I had a few problems with the pattern but once those were resolved this turned out to be a fairly easy mitten pattern.
The pattern suggested that you use a No. 00 steel hook and worsted weight yarn in a dark color. I’d planned on using some Knit Picks Wool of the Andes in a worsted weight. They helpfully provided a gauge. “With a No. 00 steel hook the gauge is 7 sc (single crochet) equal 2 inches.” Size 00 hooks seem to come in a variety of mm sizes. Boye has one that’s 3.5mm. Susan Bates has one that’s 2.7mm. The Craft Yarn Council says it’s 3.5 mm.
When I make amigurumi I usually use worsted weight and a 3.5mm hook to get a tighter stitch and keep the stuffing in. It was entirely possible that they wanted a tight stitch on the mittens to keep the wind from blowing in.
I have a steel hook labeled 00 and it seemed like it was more on the 2.7mm end so I decided to start by making a gauge test with that one.
Test number 1: Knit Picks Wool of the Andes and a size 00 hook was 12 single crochet per inch.
Test number 2: Knit Picks Wool of the Andes and a size 3.5mm hook (E) was 11 single crochet per inch.
Test number 3: Knit Picks Wool of the Andes and a size 4mm hook (G) was 9 single crochet per inch. Getting closer but now the fabric was starting to look more loose than I thought mittens should be. Time to switch to a heavier yarn.
Test number 4: Berroco Vintage Chunky and a size 5mm hook (H) was 7 single crochet per inch! Finally!
So, they suggested a size 3.5mm hook with worsted yarn and I got the right gauge with a 5mm hook and chunky yarn. That's a pretty big difference. Maybe 00 hooks were different in 1947 or maybe they had better control over their gauge. If I'd used their suggestion I would have had toddler mittens.
Here’s a photo of the difference in yarn and hooks.
Now that that part was figured out I could start making the mittens.
For this part, the directions are pretty good. They’re made by doing the back first and then the palm and thumb all in one piece and then stitched together after you do the embroidery. There were separate directions for left and right mittens. This went quickly and the sizing was good when it was held up to the embroidery pattern.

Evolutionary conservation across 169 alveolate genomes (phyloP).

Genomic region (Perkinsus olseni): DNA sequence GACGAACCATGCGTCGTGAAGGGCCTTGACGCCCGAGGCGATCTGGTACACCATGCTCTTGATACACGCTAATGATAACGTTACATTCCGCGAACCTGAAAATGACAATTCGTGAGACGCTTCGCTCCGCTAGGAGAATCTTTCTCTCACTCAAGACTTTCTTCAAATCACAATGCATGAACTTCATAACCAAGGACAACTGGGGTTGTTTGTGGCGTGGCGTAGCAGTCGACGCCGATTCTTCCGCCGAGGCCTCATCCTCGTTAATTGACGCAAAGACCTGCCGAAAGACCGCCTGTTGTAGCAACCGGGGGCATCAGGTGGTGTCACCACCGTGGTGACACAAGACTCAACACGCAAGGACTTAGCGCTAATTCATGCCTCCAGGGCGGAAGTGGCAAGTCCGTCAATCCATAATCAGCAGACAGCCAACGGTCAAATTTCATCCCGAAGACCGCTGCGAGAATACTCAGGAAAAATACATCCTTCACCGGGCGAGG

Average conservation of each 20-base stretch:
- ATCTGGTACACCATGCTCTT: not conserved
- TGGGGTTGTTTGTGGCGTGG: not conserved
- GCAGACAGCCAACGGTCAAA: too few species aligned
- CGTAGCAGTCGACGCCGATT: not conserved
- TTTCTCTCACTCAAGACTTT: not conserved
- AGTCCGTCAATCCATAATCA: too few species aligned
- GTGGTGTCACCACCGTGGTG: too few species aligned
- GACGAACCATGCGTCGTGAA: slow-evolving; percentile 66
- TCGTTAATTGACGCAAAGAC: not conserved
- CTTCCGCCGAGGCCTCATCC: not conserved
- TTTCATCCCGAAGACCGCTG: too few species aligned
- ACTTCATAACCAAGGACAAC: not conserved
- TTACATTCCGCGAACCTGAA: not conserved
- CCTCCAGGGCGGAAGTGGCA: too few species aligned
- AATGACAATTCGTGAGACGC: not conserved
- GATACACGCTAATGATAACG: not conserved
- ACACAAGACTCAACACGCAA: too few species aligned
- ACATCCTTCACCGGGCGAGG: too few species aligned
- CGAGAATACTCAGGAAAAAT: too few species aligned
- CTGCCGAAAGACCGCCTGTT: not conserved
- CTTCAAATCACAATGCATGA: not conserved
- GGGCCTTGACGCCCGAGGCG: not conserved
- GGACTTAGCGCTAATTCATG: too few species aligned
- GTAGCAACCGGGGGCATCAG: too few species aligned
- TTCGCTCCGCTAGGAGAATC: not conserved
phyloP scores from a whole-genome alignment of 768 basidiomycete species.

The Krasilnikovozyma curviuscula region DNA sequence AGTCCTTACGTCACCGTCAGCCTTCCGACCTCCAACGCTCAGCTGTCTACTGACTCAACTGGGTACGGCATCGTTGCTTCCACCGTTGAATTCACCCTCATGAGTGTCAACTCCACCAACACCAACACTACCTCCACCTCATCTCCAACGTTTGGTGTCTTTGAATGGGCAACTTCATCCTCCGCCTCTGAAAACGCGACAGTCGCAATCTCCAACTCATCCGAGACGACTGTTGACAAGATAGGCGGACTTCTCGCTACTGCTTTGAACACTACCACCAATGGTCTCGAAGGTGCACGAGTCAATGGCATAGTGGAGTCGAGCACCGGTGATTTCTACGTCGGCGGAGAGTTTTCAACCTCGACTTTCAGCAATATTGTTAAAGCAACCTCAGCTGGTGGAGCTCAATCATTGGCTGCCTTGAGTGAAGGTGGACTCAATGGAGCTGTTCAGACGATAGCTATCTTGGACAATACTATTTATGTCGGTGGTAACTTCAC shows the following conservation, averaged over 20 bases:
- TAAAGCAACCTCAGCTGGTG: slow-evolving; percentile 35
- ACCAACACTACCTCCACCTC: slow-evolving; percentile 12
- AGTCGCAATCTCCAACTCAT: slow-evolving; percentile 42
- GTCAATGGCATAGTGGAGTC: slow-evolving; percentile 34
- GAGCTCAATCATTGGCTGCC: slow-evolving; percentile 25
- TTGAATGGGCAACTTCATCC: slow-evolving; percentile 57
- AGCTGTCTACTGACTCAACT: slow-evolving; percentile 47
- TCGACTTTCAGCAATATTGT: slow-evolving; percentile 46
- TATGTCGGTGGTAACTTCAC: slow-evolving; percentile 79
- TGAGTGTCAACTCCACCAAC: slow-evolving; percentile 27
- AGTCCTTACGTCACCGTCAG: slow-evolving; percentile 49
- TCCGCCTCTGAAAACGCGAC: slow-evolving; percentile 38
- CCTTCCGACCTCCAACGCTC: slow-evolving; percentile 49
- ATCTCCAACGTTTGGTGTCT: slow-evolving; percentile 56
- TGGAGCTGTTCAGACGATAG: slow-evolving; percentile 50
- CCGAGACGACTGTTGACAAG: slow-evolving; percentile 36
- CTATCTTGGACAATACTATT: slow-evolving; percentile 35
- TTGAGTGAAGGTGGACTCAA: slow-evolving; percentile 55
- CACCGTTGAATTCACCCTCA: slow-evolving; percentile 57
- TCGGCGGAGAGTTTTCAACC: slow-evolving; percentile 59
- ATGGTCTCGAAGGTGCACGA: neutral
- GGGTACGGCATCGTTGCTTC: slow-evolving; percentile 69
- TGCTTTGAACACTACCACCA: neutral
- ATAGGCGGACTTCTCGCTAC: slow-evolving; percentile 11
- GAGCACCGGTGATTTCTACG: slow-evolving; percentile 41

Now for the embroidery.
Here are the directions, “To transfer the design, place a piece of semi-transparent paper, like thin typing paper, over the design shown on the chart and trace the pattern…Make pin pricks quite close together along the lines of the design. Lay mittens on a flat surface with right side up. Pin the perforated pattern in place…Gently pat the perforated pattern with a powder puff which is filled with a SMALL amount of powder. Remove the pattern carefully; the design should show clearly on the mitten back.” That seems like a lot of messy work.
I tried to find a better way to do this but with dark yarn this really seemed like the best way. I don’t have a powder puff or powder though so I bought some quilter’s chalk. I printed out the pattern on paper, poked a lot of holes in it, placed it on a mitten and rubbed the chalk into the holes. I carefully removed the pattern and got this:
I tried to embroider and even started at the bottom thinking that would keep my hands from rubbing it off but it still came off faster than I could embroider and embroidery on yarn wasn’t that easy. It didn’t look very good so I took it all out. I tried again thinking I could free hand the pattern but the chain stitch still looked terrible on these and I just gave up. I sewed them together and added the edging and called it done.
They’re still cute without the embellishment.
I'm from Minnesota and have been crocheting since 2003. I inherited a box full of Workbasket Magazines from my mother-in-law and became obsessed with the vintage patterns. I'm a member of Crochet Twin Cities, the local Crochet Guild.